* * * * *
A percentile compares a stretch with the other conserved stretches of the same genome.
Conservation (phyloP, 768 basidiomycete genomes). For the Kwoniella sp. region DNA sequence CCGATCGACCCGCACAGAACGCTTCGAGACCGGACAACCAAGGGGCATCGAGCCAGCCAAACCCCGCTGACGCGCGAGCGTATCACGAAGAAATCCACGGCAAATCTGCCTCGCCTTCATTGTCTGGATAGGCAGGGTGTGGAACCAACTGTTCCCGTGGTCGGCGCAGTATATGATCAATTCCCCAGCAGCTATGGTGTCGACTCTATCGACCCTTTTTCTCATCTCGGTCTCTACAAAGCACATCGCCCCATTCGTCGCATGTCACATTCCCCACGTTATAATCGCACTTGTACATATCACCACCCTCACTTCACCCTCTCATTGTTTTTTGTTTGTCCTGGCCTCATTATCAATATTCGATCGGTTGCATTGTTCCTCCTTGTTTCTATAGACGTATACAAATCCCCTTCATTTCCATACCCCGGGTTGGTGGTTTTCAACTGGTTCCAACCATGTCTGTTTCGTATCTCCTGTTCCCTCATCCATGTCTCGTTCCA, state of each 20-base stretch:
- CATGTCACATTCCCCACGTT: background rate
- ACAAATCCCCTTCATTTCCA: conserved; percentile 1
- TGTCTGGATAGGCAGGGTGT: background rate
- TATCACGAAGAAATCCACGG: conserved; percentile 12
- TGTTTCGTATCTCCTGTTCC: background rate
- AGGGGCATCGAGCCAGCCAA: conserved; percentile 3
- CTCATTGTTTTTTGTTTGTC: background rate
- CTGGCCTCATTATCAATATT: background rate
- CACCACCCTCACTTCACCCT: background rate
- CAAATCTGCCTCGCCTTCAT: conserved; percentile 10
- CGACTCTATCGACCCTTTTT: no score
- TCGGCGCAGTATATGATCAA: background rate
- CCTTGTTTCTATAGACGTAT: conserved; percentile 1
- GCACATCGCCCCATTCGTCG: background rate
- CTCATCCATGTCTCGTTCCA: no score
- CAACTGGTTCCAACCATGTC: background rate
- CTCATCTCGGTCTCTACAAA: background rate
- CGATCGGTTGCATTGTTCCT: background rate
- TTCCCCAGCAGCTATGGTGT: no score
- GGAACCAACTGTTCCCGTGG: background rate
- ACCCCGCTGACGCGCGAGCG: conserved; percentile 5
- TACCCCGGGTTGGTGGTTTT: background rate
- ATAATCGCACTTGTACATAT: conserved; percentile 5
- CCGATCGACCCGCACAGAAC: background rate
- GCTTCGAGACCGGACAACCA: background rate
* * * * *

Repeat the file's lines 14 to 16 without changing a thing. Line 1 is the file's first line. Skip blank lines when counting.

- TCGGCGCAGTATATGATCAA: background rate
- CCTTGTTTCTATAGACGTAT: conserved; percentile 1
- GCACATCGCCCCATTCGTCG: background rate